The Federal Supreme Court, currently with a conservative majority, has decided that electoral reform was such a success that it is now time to remove the supervisory and control mechanisms brought in to facilitate African-American voter participation. Powers are therefore being devolved to the states, which are exploiting the opportunity to bring back mechanisms — albeit more subtle this time around — that dissuade voter registration. The African-American population is not the only target. In states with universities that attract students from other states, for instance, new legislation is being implemented whereby citizens must present an identification document (usually the driver’s license — Americans are not issued with an identity document and driver’s licenses are issued at state level) issued in the same state if they wish to vote in that state. This measure makes voter participation difficult for students as well as affecting other less-integrated sectors of society, including considerable numbers of black Americans, among whom it is not unusual to lack the required documentation. It is estimated that more than 10 percent of citizens are not in possession of any form of identity document acceptable for electoral purposes today, and that more than half of that 10 percent are African-Americans.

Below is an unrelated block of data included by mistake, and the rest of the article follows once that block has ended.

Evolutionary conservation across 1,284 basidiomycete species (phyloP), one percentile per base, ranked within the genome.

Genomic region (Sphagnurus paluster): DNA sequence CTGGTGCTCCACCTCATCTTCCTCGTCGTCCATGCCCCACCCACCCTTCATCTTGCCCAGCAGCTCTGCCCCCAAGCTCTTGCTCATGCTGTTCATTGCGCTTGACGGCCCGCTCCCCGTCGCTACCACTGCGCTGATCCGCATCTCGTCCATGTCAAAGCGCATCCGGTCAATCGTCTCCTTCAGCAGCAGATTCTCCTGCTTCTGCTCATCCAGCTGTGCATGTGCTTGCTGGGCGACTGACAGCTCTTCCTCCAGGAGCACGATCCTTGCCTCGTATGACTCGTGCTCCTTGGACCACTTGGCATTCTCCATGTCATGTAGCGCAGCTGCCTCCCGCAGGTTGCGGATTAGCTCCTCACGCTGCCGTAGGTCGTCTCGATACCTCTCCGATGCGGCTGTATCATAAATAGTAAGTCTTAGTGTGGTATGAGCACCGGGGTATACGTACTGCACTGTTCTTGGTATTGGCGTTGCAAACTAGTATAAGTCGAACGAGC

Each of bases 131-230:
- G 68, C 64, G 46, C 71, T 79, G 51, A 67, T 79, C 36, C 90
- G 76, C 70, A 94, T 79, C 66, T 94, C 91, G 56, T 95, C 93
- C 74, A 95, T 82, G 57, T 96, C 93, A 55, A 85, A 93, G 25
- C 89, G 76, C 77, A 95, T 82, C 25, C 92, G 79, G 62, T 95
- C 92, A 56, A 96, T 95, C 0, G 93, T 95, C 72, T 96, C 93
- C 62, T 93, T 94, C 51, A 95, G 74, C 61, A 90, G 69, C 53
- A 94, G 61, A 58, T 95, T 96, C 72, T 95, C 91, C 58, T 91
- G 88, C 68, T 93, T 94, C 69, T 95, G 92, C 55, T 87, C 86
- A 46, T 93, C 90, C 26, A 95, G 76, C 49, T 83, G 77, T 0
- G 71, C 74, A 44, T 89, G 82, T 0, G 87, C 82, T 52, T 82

The current Republican conservative majority in the federal Congress is a majority held by fairly narrow margins in those states that are making use of the relaxation of federal control over the electoral process. And the power held by the most conservative Republican factions in a number of states likewise depends on such manipulations. This is no idle speculation, but the result of comparing the facts, state by state.

Keep all this in mind as you watch protesters clashing violently with police in scenes that might otherwise be difficult to understand. Some people privately hold the view that the African-American media promote a tendency to violent victimization. I would like to see those people inhabit the skin of a black American in today’s America.